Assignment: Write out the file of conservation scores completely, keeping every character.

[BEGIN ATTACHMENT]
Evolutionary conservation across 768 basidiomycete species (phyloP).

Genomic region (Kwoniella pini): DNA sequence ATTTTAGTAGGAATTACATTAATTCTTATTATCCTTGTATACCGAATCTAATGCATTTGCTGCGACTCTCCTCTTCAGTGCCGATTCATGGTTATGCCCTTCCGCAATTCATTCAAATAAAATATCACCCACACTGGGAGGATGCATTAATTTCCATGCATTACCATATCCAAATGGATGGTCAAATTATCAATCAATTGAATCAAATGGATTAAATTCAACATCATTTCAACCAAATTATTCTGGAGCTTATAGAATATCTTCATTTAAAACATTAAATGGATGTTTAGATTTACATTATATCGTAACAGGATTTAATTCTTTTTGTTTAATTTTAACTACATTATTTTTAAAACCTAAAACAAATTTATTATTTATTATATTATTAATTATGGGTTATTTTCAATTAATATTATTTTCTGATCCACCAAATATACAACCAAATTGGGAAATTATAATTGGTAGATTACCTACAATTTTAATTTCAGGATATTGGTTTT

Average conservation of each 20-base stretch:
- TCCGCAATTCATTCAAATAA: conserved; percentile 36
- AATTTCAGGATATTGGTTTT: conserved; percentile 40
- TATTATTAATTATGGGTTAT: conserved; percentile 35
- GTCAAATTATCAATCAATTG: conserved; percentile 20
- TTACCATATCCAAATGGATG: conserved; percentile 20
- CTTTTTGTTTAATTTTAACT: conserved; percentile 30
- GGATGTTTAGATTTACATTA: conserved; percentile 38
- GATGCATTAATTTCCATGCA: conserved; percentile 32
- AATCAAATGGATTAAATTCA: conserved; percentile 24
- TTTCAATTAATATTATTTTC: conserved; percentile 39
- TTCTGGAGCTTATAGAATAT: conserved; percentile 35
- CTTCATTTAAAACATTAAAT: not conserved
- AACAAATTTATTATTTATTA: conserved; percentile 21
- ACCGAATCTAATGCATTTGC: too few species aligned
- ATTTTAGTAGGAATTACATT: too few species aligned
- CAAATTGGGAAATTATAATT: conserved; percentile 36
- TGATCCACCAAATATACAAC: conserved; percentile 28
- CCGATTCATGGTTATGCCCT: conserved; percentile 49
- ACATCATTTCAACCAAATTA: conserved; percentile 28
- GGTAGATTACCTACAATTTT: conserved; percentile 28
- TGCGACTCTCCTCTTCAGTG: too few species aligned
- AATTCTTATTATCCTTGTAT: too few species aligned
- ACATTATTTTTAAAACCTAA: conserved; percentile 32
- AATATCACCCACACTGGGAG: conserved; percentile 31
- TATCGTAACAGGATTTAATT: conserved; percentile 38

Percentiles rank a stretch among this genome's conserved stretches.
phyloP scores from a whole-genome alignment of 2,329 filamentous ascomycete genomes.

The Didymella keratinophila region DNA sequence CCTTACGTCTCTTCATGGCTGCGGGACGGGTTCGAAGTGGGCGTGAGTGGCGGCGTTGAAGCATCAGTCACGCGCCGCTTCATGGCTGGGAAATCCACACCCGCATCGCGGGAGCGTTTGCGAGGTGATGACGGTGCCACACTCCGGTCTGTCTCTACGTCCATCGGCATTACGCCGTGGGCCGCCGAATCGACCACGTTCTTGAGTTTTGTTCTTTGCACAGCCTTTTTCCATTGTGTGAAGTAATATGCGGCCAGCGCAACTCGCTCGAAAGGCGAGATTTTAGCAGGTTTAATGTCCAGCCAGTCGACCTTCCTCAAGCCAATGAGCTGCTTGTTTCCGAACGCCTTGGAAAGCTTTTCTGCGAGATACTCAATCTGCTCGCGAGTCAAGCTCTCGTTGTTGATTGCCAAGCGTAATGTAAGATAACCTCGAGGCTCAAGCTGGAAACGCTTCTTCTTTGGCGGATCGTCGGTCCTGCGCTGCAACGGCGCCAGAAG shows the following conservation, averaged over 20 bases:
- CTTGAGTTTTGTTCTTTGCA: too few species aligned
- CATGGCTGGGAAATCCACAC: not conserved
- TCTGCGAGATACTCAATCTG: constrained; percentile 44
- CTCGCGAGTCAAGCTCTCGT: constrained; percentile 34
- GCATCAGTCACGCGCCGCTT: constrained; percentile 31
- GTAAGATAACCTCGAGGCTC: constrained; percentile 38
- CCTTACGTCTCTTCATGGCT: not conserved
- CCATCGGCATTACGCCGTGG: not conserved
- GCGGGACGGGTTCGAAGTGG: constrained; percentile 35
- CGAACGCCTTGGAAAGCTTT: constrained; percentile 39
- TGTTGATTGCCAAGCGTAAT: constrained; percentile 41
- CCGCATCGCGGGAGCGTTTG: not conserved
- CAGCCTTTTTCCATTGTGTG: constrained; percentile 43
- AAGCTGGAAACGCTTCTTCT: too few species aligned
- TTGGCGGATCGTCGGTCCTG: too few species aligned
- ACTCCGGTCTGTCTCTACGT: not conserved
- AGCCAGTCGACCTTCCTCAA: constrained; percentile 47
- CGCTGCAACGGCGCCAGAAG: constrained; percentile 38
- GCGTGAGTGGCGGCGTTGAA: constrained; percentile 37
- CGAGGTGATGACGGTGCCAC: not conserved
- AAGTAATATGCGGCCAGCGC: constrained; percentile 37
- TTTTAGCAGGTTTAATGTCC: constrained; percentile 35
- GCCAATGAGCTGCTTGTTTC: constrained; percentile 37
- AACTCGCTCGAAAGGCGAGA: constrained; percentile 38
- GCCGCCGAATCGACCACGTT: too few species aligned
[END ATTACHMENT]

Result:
Evolutionary conservation across 768 basidiomycete species (phyloP).

Genomic region (Kwoniella pini): DNA sequence ATTTTAGTAGGAATTACATTAATTCTTATTATCCTTGTATACCGAATCTAATGCATTTGCTGCGACTCTCCTCTTCAGTGCCGATTCATGGTTATGCCCTTCCGCAATTCATTCAAATAAAATATCACCCACACTGGGAGGATGCATTAATTTCCATGCATTACCATATCCAAATGGATGGTCAAATTATCAATCAATTGAATCAAATGGATTAAATTCAACATCATTTCAACCAAATTATTCTGGAGCTTATAGAATATCTTCATTTAAAACATTAAATGGATGTTTAGATTTACATTATATCGTAACAGGATTTAATTCTTTTTGTTTAATTTTAACTACATTATTTTTAAAACCTAAAACAAATTTATTATTTATTATATTATTAATTATGGGTTATTTTCAATTAATATTATTTTCTGATCCACCAAATATACAACCAAATTGGGAAATTATAATTGGTAGATTACCTACAATTTTAATTTCAGGATATTGGTTTT

Average conservation of each 20-base stretch:
- TCCGCAATTCATTCAAATAA: conserved; percentile 36
- AATTTCAGGATATTGGTTTT: conserved; percentile 40
- TATTATTAATTATGGGTTAT: conserved; percentile 35
- GTCAAATTATCAATCAATTG: conserved; percentile 20
- TTACCATATCCAAATGGATG: conserved; percentile 20
- CTTTTTGTTTAATTTTAACT: conserved; percentile 30
- GGATGTTTAGATTTACATTA: conserved; percentile 38
- GATGCATTAATTTCCATGCA: conserved; percentile 32
- AATCAAATGGATTAAATTCA: conserved; percentile 24
- TTTCAATTAATATTATTTTC: conserved; percentile 39
- TTCTGGAGCTTATAGAATAT: conserved; percentile 35
- CTTCATTTAAAACATTAAAT: not conserved
- AACAAATTTATTATTTATTA: conserved; percentile 21
- ACCGAATCTAATGCATTTGC: too few species aligned
- ATTTTAGTAGGAATTACATT: too few species aligned
- CAAATTGGGAAATTATAATT: conserved; percentile 36
- TGATCCACCAAATATACAAC: conserved; percentile 28
- CCGATTCATGGTTATGCCCT: conserved; percentile 49
- ACATCATTTCAACCAAATTA: conserved; percentile 28
- GGTAGATTACCTACAATTTT: conserved; percentile 28
- TGCGACTCTCCTCTTCAGTG: too few species aligned
- AATTCTTATTATCCTTGTAT: too few species aligned
- ACATTATTTTTAAAACCTAA: conserved; percentile 32
- AATATCACCCACACTGGGAG: conserved; percentile 31
- TATCGTAACAGGATTTAATT: conserved; percentile 38

Percentiles rank a stretch among this genome's conserved stretches.
phyloP scores from a whole-genome alignment of 2,329 filamentous ascomycete genomes.

The Didymella keratinophila region DNA sequence CCTTACGTCTCTTCATGGCTGCGGGACGGGTTCGAAGTGGGCGTGAGTGGCGGCGTTGAAGCATCAGTCACGCGCCGCTTCATGGCTGGGAAATCCACACCCGCATCGCGGGAGCGTTTGCGAGGTGATGACGGTGCCACACTCCGGTCTGTCTCTACGTCCATCGGCATTACGCCGTGGGCCGCCGAATCGACCACGTTCTTGAGTTTTGTTCTTTGCACAGCCTTTTTCCATTGTGTGAAGTAATATGCGGCCAGCGCAACTCGCTCGAAAGGCGAGATTTTAGCAGGTTTAATGTCCAGCCAGTCGACCTTCCTCAAGCCAATGAGCTGCTTGTTTCCGAACGCCTTGGAAAGCTTTTCTGCGAGATACTCAATCTGCTCGCGAGTCAAGCTCTCGTTGTTGATTGCCAAGCGTAATGTAAGATAACCTCGAGGCTCAAGCTGGAAACGCTTCTTCTTTGGCGGATCGTCGGTCCTGCGCTGCAACGGCGCCAGAAG shows the following conservation, averaged over 20 bases:
- CTTGAGTTTTGTTCTTTGCA: too few species aligned
- CATGGCTGGGAAATCCACAC: not conserved
- TCTGCGAGATACTCAATCTG: constrained; percentile 44
- CTCGCGAGTCAAGCTCTCGT: constrained; percentile 34
- GCATCAGTCACGCGCCGCTT: constrained; percentile 31
- GTAAGATAACCTCGAGGCTC: constrained; percentile 38
- CCTTACGTCTCTTCATGGCT: not conserved
- CCATCGGCATTACGCCGTGG: not conserved
- GCGGGACGGGTTCGAAGTGG: constrained; percentile 35
- CGAACGCCTTGGAAAGCTTT: constrained; percentile 39
- TGTTGATTGCCAAGCGTAAT: constrained; percentile 41
- CCGCATCGCGGGAGCGTTTG: not conserved
- CAGCCTTTTTCCATTGTGTG: constrained; percentile 43
- AAGCTGGAAACGCTTCTTCT: too few species aligned
- TTGGCGGATCGTCGGTCCTG: too few species aligned
- ACTCCGGTCTGTCTCTACGT: not conserved
- AGCCAGTCGACCTTCCTCAA: constrained; percentile 47
- CGCTGCAACGGCGCCAGAAG: constrained; percentile 38
- GCGTGAGTGGCGGCGTTGAA: constrained; percentile 37
- CGAGGTGATGACGGTGCCAC: not conserved
- AAGTAATATGCGGCCAGCGC: constrained; percentile 37
- TTTTAGCAGGTTTAATGTCC: constrained; percentile 35
- GCCAATGAGCTGCTTGTTTC: constrained; percentile 37
- AACTCGCTCGAAAGGCGAGA: constrained; percentile 38
- GCCGCCGAATCGACCACGTT: too few species aligned